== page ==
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Interview: High-level contacts push forward Mexico-China ties, Mexican senator says

By Epifanio Cortes Cedillo (Xinhua)

18:17, June 04, 2013

MEXICO CITY, June 4 (Xinhua) -- The Mexico-China relationship has been pushed forward by increasingly frequent dialogues and contacts at the highest levels, a senior Mexican senator says.

Daniel Avila, a member of Mexico's Senate Special Committee for the Asia-Pacific, spoke with Xinhua in an exclusive interview ahead of Chinese President Xi Jinping's visit to Mexico.

Avila said Mexican President Enrique Pena Nieto's visit to China in April was a testament to the close ties between the two countries.

When the two presidents met for the first time in April, they both expressed their interest and intentions to deepen bilateral ties through specific measures, Avila said.

The two presidents also agreed to build the Mexico-China relationship on a basis of boosting dialogue and strengthening mutual trust, he added.

"We are sure this visit will allow us to follow up and flesh out these commitments, and it will be a propitious occasion to decide what actions should be taken to make progress in our common interest and to promote our relationship," Avila said.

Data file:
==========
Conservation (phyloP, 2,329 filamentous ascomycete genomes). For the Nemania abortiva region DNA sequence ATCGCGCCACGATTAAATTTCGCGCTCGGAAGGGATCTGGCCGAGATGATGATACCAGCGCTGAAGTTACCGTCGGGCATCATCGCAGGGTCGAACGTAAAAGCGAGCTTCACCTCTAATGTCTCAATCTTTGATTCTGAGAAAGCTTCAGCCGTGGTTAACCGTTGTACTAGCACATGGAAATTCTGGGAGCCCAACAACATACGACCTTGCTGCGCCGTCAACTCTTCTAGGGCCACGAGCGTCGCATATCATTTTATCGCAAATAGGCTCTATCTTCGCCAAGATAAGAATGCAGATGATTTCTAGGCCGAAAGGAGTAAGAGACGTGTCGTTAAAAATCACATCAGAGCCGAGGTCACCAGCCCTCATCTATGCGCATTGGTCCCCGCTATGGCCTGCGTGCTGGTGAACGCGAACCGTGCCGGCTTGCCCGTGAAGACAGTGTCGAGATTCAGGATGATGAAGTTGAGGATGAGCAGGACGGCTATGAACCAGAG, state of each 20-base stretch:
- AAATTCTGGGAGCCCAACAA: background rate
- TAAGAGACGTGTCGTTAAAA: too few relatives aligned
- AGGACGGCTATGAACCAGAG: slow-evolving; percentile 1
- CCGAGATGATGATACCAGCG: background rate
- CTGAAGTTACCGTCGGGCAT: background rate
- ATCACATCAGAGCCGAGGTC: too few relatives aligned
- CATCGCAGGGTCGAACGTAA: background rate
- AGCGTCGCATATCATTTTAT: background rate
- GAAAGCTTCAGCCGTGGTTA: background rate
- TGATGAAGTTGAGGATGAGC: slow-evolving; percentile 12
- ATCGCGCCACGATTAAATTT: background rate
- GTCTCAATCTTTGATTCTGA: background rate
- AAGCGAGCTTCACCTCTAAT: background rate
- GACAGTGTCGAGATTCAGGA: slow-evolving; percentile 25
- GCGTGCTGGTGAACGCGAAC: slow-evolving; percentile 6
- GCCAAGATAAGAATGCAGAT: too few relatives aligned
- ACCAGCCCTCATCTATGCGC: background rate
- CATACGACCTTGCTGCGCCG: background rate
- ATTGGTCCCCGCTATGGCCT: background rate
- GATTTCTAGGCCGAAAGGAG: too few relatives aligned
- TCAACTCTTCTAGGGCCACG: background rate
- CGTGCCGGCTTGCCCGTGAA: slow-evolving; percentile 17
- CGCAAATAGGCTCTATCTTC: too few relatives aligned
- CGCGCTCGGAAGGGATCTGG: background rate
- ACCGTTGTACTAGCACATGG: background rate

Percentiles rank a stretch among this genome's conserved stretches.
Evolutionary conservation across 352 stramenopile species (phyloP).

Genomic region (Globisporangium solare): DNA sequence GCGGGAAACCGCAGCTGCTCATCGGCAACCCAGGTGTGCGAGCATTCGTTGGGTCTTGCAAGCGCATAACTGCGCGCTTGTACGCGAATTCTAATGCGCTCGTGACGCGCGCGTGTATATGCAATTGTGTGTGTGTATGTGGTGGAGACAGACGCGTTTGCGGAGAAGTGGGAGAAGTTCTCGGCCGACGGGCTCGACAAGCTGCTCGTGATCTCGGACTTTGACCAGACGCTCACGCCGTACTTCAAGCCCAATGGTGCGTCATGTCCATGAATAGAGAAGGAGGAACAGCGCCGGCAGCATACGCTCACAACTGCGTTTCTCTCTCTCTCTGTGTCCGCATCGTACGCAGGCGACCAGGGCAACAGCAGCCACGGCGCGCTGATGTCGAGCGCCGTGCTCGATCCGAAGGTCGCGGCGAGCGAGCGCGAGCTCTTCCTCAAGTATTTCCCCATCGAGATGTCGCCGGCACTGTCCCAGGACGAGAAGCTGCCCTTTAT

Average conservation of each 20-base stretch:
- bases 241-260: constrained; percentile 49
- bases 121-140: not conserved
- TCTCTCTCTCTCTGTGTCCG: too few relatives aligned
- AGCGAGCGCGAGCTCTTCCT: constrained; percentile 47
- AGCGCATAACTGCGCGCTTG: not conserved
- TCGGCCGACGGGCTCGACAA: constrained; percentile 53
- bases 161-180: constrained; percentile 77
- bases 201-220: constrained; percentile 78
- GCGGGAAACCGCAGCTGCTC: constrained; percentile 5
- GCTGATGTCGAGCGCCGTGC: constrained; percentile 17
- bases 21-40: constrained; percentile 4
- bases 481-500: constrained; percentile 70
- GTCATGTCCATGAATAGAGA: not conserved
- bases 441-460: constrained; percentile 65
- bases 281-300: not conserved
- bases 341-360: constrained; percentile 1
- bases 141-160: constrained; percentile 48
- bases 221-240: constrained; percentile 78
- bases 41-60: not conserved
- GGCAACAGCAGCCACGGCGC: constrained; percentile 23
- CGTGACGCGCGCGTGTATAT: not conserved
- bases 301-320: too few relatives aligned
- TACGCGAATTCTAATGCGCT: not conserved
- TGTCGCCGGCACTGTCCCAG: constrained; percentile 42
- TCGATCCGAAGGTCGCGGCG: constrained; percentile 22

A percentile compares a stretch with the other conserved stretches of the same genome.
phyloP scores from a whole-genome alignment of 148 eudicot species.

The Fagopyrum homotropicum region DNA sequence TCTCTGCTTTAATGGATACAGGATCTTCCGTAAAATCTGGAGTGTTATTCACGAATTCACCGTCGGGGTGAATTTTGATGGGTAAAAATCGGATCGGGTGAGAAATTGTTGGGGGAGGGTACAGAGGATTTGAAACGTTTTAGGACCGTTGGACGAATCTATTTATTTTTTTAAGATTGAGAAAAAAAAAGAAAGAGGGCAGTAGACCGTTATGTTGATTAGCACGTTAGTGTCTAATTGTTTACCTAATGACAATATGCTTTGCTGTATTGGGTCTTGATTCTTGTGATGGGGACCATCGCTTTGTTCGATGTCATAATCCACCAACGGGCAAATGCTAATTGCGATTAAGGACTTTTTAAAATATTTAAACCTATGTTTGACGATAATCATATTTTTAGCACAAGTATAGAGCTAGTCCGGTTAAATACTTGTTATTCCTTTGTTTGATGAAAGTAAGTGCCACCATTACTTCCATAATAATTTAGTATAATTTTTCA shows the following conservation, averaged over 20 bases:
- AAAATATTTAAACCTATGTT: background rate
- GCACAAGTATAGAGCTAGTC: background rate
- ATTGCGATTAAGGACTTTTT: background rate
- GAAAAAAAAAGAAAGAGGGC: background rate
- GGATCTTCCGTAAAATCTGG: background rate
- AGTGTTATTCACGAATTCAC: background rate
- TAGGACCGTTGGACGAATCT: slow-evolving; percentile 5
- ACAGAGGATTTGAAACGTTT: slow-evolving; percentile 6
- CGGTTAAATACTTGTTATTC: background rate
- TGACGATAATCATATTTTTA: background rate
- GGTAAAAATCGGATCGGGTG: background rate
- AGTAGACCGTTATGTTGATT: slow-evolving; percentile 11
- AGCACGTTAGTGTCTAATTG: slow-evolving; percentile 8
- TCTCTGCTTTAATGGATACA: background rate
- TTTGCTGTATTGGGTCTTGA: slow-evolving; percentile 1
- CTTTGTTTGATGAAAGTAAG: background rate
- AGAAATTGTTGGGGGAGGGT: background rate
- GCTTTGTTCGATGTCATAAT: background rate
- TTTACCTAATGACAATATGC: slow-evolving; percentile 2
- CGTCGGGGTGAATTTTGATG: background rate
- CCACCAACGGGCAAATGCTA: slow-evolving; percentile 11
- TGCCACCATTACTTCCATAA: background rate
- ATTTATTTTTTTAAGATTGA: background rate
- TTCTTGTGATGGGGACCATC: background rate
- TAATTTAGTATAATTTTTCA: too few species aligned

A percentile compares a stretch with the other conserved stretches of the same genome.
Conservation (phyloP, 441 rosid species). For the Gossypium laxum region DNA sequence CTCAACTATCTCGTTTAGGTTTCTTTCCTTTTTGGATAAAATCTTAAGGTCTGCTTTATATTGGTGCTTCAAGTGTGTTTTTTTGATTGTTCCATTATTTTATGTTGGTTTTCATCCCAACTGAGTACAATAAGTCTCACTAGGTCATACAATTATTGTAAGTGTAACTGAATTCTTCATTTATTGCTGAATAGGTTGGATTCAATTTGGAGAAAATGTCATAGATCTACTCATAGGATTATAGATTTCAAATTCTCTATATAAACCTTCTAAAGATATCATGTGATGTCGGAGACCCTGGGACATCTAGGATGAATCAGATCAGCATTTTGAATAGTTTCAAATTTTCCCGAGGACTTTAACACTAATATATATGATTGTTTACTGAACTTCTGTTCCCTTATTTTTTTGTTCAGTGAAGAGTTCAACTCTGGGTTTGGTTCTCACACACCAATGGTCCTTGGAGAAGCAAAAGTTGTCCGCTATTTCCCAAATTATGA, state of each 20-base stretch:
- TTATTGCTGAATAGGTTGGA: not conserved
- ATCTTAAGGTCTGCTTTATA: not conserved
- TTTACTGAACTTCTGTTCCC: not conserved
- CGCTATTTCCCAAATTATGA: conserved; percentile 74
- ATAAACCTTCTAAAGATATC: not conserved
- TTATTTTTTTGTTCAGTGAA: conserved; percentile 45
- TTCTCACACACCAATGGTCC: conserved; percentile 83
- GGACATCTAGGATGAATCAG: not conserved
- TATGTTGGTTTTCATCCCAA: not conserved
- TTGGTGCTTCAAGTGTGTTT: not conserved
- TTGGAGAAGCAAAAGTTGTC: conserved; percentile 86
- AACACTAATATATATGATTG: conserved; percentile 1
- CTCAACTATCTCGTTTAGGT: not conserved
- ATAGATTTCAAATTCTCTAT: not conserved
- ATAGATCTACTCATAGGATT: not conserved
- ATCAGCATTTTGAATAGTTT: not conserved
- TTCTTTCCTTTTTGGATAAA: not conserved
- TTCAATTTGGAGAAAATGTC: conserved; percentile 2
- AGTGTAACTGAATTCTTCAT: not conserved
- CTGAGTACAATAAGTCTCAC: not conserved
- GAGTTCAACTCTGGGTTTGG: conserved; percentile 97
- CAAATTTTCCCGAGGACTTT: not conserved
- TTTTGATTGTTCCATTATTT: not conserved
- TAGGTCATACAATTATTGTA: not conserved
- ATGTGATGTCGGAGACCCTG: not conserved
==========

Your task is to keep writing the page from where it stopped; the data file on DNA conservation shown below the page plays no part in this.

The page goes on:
Since the establishment of a strategic partnership in 2003, both nations have made efforts in the fight against trade piracy and in recognizing Mexico as an "authorized tourism destination."

The two countries have signed several cooperation accords, including those in the areas of air and maritime transportation, mining, and investment, that have demonstrated the vitality of the two nations' relationship, Avila said.

"It is based on these grounds that I point out bilateral ties are very good ... and they can be better," said Avila, a proponent of the need to view China as a potential partner instead of a competitor.

Since the start of Pena Nieto's term, Avila said, Mexico and China have ratified their commitment to strengthening political, economic and cultural ties, and cooperation in education, and science and technology, through a multi-sector agenda of measures and goals.

On the prospect of bilateral ties in the near future, Avila said "the outlook is very good, if we are able to go beyond the trade and economic realms of our relationship."

For the relationship to thrive, he said, the two nations need to strengthen their ties in a range of other areas.

He pointed to the recent approval by the Senate of an agreement between China and Mexico to mutually protect and preserve cultural assets, and to prevent the pilfering, clandestine excavation, and illegal import or export of such assets.

Numerous areas of cooperation can be explored as part of promoting bilateral ties, Avila said.

"We need to change our way of perceiving China as a powerful competitor and we must see this great Asian country as a potential partner," Avila said.

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